Why It's Important: Analysts have blamed a lack of regulation in the credit default swap market for the current financial meltdown. In October former Federal Reserve Chairman Alan Greenspan admitted to a Congressional hearing that he had put too much faith in the self-correcting power of free markets. Blame for the crisis has also been placed on the lack of restrictions on the activities of investment banks and hedge funds, as well as a lack of incentive structures that reward long-term performance rather than short-term gains. "Regulation is going to be the key driver for the reconstruction of the financial markets in the short term," says Eric Bass, head of SMART Business Advisory and Consulting's financial services practice.
Where the Industry Is Now: The Treasury has proposed a sweeping restructuring of financial regulation. Currently no federal agency has direct supervision over hedge funds, nonbank lenders, private equity funds or over-the-counter derivatives trading. Meanwhile the Fed and Treasury have engaged in extraordinary measures to bail out failing financial institutions, including the $700 billion TARP initiative. Fannie Mae and Freddie Mac have been placed under government conservatorship, while Goldman Sachs and Morgan Stanley (the only two remaining bulge-bracket investment banks) converted into highly regulated commercial bank holding companies. Executive compensation also has come under increasing scrutiny.
Focus in 2009: Regulators will focus on specific sectors, such as derivatives, hedge funds and mortgage securities, with an eye on accountability and transparency, says JR Regan, who is responsible for global strategy, risk, compliance and security solutions, at BearingPoint. Credit rating agencies also will come under closer scrutiny. (The SEC in December approved rules that force the rating agencies to crack down on conflicts of interest.) But regulators will be careful not to overregulate.
While proposing one specific regulation -- that companies selling mortgage-backed securities be required to hold a significant number themselves — Greenspan reportedly told Congress that "Whatever regulatory changes are made, they will pale in comparison to the change already evident in today's markets. Those markets ... will be far more restrained than would any currently contemplated new regulatory regime." SMART's Bass suggests there is a need for a two-tiered regulatory system based on the size of a bank; otherwise, small banks could be overwhelmed.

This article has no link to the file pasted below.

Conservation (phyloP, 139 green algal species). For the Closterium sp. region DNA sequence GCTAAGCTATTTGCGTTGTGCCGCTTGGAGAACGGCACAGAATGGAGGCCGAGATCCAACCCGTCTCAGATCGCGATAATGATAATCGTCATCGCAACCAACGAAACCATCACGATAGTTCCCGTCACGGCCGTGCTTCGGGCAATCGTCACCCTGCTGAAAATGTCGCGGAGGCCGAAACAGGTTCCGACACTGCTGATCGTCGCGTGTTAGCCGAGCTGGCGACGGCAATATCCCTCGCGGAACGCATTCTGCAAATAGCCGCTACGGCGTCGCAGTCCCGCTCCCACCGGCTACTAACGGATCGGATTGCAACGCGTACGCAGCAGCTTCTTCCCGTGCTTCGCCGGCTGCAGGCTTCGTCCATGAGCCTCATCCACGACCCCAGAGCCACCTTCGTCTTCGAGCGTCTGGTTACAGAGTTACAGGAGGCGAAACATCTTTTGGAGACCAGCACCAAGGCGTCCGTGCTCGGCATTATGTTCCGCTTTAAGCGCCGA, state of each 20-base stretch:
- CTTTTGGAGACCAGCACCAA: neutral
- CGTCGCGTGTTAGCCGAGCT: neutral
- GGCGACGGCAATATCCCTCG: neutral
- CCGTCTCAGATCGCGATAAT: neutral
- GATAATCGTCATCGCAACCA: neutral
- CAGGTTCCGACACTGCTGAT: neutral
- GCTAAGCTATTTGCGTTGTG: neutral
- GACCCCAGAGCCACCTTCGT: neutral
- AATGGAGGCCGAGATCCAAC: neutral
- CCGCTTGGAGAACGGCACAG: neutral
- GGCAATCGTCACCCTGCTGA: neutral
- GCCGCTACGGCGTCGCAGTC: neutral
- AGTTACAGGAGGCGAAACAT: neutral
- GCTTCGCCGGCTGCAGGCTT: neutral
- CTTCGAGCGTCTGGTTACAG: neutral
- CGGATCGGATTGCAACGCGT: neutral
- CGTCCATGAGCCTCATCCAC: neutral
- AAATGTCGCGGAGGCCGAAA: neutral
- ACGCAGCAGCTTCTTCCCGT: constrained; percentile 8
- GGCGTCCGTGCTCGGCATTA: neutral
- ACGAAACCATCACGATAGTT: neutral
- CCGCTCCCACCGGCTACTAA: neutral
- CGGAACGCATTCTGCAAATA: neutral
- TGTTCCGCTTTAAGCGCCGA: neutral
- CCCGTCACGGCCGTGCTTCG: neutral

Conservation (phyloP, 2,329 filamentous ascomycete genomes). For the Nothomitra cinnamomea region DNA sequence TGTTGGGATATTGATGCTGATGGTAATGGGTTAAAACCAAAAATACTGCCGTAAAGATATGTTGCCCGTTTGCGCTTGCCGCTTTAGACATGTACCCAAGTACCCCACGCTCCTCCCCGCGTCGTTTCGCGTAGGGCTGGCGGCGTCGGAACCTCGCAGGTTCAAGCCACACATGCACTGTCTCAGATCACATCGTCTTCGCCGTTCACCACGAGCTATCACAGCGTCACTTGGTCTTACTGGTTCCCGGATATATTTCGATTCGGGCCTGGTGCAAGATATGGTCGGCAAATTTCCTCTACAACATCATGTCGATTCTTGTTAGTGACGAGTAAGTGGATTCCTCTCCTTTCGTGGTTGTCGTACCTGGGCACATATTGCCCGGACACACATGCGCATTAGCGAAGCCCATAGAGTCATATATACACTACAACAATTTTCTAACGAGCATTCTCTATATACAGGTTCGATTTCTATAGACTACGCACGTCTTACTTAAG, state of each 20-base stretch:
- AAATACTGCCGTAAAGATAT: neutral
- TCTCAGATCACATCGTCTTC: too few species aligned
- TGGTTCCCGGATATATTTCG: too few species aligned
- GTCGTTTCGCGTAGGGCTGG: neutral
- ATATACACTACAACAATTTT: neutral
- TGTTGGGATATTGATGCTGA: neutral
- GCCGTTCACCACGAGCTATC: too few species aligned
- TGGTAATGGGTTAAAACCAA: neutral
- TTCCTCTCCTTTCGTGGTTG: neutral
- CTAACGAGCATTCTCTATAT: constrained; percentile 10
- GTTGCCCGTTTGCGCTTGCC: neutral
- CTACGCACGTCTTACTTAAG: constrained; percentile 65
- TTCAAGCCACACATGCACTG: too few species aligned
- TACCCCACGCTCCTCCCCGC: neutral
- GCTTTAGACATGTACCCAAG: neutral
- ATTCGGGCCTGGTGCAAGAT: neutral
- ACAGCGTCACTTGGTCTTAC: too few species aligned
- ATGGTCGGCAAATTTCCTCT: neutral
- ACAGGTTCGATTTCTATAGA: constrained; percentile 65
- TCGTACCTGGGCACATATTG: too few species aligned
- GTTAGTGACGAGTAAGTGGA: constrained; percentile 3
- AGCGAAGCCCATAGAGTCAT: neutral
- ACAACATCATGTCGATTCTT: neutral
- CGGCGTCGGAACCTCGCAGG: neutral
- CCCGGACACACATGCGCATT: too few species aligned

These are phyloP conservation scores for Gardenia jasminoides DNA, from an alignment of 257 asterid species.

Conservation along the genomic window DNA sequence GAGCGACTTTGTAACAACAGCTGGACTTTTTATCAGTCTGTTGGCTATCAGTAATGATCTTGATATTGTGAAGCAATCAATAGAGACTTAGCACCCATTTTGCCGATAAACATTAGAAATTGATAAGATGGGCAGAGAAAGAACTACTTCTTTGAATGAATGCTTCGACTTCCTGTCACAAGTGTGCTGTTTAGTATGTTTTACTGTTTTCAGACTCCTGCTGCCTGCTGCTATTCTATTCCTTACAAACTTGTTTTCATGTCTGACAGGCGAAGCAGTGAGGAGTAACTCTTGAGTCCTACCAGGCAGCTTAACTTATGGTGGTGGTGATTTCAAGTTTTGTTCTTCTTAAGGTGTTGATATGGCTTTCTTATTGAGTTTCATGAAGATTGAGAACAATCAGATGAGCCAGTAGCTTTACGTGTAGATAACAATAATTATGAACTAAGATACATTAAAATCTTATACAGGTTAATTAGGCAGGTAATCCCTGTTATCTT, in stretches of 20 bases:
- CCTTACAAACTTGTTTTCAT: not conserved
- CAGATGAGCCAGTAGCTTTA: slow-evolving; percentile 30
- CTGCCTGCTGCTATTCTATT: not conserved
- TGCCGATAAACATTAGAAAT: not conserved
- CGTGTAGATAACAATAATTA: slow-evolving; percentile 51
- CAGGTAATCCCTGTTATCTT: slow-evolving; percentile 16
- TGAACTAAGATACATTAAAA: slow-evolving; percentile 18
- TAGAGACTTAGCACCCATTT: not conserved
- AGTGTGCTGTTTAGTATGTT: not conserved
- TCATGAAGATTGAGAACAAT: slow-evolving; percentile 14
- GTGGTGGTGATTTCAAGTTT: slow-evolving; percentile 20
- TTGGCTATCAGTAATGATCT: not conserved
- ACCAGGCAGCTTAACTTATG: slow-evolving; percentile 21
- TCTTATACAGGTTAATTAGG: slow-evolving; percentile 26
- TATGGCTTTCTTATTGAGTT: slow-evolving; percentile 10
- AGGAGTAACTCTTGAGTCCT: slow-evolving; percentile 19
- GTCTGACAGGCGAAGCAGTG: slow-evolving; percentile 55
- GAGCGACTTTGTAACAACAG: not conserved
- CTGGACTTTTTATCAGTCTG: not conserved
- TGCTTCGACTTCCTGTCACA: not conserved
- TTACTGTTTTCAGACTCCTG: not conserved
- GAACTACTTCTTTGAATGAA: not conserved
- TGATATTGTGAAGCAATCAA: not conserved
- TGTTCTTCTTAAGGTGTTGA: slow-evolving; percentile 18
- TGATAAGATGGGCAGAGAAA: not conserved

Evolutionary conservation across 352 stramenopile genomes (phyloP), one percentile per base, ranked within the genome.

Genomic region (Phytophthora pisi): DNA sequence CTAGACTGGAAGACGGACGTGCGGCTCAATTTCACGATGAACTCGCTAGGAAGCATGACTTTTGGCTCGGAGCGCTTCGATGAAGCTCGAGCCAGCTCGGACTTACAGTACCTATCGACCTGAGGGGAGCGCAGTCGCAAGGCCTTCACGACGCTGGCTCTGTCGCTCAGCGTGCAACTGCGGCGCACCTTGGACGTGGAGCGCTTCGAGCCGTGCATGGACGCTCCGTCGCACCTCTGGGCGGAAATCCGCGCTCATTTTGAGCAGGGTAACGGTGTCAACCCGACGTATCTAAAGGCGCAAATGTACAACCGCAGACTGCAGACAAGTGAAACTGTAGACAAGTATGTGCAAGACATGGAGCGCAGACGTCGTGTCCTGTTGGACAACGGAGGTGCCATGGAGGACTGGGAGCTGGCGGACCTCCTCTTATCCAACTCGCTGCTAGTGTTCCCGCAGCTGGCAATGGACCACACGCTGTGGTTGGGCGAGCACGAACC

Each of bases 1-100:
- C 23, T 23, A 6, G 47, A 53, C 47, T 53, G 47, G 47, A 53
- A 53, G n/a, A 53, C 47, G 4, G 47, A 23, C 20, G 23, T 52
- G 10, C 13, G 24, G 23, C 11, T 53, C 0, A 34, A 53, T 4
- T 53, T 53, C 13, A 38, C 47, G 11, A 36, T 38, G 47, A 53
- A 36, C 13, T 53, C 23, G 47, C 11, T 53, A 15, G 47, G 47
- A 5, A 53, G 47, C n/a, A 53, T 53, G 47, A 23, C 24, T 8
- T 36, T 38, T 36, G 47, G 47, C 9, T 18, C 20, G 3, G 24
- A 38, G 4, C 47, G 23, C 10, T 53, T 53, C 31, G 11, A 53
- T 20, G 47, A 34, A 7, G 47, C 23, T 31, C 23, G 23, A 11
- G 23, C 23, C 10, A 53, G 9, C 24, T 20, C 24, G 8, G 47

Litigation is expected to increase dramatically as regulators scrutinize companies that have failed, been acquired or are asking for bailout money. The FBI already is investigating Freddie Mac, AIG and Lehman, and is expected to ask many other firms to produce data to support investigations.
Industry Leaders: Every financial firm must comply with e-discovery requests and other regulations or face stiff fines. "Many firms are using some form of automation for compliance, but few have taken it all the way through," says Zach McCoy, VP, operations and business development, Kaplan Compliance Solutions.
Technology Providers: Compliance technology alone does not provide compliance. "Most banks have already invested in enabling technologies," says SMART's Bass. "[New] technology will be implemented to obtain better efficiency and time limits and accuracy for delivery of information." The focus will be on business processes, governance and organization. Compliance vendors include SunGard, IBM, Kaplan Compliance Solutions, CA, Advent Software, Complinet, FRS Global, PNC Global Investment Services and Orchestria.
On the e-discovery side, where automation is a necessity, vendors are positioning their products and services to capitalize on rising litigation. The e-discovery market is highly fragmented with dozens of vendors competing, including AXS One, Stratify, Kazeon, CaseCentral, Proofpoint, Recommind, Varonis, Guidance Software, NextPage, ZL Technologies and Attenex.
Price Tag: Costs can vary from several thousand dollars for a stand-alone compliance/automation tool to several million dollars for a comprehensive enterprisewide implementation.
Melanie Rodier has worked as a print and broadcast journalist for over 10 years, covering business and finance, general news, and film trade news. Prior to joining Wall Street & Technology in April 2007, Melanie lived in Paris, where she worked for the International Herald ... View Full Bio